The need of the hour is not more regulation but smarter regulation. The government needs to focus on a number of regulatory reforms that will address the ease of doing business, reduce transaction costs and expedite approval timelines.Currently, businesses need to secure a plethora of approvals and licenses from multiple agencies. We need to move away from over-regulation to a system of self-regulation. To make the system transparent and stakeholders accountable, we have to ensure that E-Governance becomes the backbone of regulation.  Moreover, the regulatory process should be re-engineered to replace the current system with ‘deemed approvals’ and ‘automatic approvals.’  A time-bound approvals system can help fast-track projects, businesses and start-ups, thus improving the business climate in the country. 

These measures alone can add a percent or two to GDP growth through increased FDI and project implementation.

> An efficient taxation system

The long-pending GST needs to implemented as an uniform tax on all goods and services across India is a key indirect tax reform that needs to see the light of day. There is also a need to exempt SEZs from MAT. 

> Remove bottlenecks to boost flow of foreign capital

A lack of clarity over laws regulating FDI in key sectors like multi-brand retail is preventing much-needed foreign money from coming in to bolster India’s infrastructure setup.  MNCs can help bring in technological knowhow and share best manufacturing practices with local companies, thus helping them upgrade their systems and processes.

> Build the necessary Infrastructure that supports industrial growth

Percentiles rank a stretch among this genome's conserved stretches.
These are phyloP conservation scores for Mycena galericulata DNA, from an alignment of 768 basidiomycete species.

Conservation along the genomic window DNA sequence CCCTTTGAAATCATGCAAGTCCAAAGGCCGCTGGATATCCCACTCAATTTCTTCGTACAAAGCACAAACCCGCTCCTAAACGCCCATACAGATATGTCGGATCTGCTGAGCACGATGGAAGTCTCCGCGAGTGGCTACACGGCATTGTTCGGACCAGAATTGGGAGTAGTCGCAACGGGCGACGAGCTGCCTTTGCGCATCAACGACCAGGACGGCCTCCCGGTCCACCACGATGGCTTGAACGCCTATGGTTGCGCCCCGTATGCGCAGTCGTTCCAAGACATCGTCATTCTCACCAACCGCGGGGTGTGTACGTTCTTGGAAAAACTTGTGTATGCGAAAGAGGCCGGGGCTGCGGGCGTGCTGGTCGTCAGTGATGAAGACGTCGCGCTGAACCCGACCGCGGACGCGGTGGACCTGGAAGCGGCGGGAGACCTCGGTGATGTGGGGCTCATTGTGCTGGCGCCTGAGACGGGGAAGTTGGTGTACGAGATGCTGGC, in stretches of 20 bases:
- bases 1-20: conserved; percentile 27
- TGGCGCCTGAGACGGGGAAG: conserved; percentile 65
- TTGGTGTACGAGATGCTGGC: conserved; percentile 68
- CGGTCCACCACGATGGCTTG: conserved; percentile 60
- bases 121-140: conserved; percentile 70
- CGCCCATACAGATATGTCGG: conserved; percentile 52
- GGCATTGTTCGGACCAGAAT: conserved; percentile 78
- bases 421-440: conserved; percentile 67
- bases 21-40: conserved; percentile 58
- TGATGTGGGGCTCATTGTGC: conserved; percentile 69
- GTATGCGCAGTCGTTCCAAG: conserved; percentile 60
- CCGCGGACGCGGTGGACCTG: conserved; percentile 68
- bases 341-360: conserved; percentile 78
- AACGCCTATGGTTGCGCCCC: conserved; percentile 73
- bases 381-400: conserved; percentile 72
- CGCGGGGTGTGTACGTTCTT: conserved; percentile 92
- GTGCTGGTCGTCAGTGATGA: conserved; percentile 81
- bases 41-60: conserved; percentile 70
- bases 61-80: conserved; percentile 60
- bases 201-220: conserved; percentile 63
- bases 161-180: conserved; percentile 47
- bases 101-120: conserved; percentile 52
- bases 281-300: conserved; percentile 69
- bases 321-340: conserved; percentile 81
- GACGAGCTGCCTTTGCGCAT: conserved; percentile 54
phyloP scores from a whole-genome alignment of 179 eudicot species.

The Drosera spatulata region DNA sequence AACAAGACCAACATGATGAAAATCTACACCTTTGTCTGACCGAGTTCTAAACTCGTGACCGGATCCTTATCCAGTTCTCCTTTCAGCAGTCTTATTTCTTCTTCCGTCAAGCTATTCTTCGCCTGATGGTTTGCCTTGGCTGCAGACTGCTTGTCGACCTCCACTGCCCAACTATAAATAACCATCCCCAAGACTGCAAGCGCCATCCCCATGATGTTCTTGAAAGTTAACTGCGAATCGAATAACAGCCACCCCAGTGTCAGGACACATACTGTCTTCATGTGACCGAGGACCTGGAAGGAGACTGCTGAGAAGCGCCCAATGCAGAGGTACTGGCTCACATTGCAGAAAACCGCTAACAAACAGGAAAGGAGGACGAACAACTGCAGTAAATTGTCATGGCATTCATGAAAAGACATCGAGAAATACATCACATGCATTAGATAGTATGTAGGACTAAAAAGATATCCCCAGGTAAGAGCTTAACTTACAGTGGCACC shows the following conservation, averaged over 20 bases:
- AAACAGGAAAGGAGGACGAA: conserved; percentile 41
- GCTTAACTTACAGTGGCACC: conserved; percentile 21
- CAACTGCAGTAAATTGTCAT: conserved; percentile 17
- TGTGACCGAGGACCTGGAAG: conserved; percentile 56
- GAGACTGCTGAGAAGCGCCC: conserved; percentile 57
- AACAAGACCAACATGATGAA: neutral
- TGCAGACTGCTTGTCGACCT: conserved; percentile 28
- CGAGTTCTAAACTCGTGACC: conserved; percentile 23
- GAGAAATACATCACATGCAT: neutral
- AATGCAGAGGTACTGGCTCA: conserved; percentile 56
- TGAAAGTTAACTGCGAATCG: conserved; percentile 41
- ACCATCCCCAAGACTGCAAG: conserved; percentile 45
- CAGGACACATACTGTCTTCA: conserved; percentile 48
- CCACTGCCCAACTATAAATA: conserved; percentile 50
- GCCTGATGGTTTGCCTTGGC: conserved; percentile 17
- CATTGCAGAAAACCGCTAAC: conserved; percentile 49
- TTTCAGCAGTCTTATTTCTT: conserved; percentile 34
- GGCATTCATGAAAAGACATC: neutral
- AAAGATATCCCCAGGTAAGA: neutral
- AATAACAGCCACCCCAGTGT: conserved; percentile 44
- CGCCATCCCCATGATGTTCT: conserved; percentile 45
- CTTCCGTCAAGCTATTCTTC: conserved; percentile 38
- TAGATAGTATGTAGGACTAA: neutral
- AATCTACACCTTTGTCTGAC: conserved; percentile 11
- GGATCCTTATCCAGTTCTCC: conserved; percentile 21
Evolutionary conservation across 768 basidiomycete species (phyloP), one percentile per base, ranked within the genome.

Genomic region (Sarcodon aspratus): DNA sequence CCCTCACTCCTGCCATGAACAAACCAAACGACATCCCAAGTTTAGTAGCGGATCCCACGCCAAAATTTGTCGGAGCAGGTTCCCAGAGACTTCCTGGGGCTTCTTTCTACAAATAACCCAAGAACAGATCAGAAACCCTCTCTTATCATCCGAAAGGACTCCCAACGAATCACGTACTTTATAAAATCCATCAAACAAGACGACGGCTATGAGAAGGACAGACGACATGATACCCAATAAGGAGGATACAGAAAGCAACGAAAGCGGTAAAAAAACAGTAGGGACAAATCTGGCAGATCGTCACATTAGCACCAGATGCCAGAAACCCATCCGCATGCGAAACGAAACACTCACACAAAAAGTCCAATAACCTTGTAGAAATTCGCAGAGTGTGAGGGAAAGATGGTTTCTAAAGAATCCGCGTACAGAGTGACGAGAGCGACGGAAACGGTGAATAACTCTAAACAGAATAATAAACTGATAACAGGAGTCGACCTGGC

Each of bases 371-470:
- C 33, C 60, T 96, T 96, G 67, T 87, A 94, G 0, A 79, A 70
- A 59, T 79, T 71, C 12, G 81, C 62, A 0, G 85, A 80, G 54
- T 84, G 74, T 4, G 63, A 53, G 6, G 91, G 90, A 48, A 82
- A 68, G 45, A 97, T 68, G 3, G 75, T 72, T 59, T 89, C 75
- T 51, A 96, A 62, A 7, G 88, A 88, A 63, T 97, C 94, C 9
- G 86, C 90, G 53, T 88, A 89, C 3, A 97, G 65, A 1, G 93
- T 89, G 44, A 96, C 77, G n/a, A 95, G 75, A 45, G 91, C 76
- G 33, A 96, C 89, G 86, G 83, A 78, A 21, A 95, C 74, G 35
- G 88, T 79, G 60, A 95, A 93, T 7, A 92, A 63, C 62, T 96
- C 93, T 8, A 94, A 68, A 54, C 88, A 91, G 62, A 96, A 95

All infrastructure projects which have been held up for long need to be cleared. The SEZ policy needs better implementation if it has to boost manufacturing and exports.

The government also needs to allow a longer tax free status for SEZs for the real benefits to kick in.  Broad banding in a pragmatic way should be allowed to unlock the full potential of this far reaching scheme.

Establishing industrial corridors through high-end road and rail connectivity that links metros to interior towns can spread economic growth and create job opportunities more uniformly across the country.

> Generate high-skilled jobs

There is an urgent need to create high-skilled jobs that add long-term value. Employment generation initiatives should focus on creating a large market for skilled jobs through building scale in high-end manufacturing. For this, the government needs to provide adequate incentives to the manufacturing sector. Incentives should also be given to encourage start-ups as they can contribute to the goal of employment generation. 

> Introduce a universal healthcare program

The ‘Right to Health’ should be addressed through a universal healthcare program which hinges on affordability and access. An IT enabled healthcare delivery model like that of Tamil Nadu has the potential to revolutionize various aspects of the industry. The implementation of an e-healthcare system at a national level can ensure fair and transparent delivery of affordably priced, good quality medicines to patients across the financially challenged socio-economic strata of India.

> Focus on Science & Technology, Incentivize Innovation

Science & Technology is of strategic importance to India’s future leadership. Innovation is key to value accretive growth and India needs to step up its investment in research and translational innovation.  We must identify key areas in which to build world class scientific and technological excellence, e.g., genomics, nanoscience, analytics, synthetic biology, information technology, space technology etc.  Incentivizing innovation and IP creation is important for India’s future growth prospects. Enabling entrepreneurs to propel ideas into sustainable businesses will add value to our economy in the long run.

In the final analysis, the new government needs to exhibit strong political will to implement bold economic reforms, create world-class infrastructure, usher in overdue tax, labour, land and regulatory reforms, address power woes and roll back unfriendly business regulations to return the India economy to a path of high growth in 2014.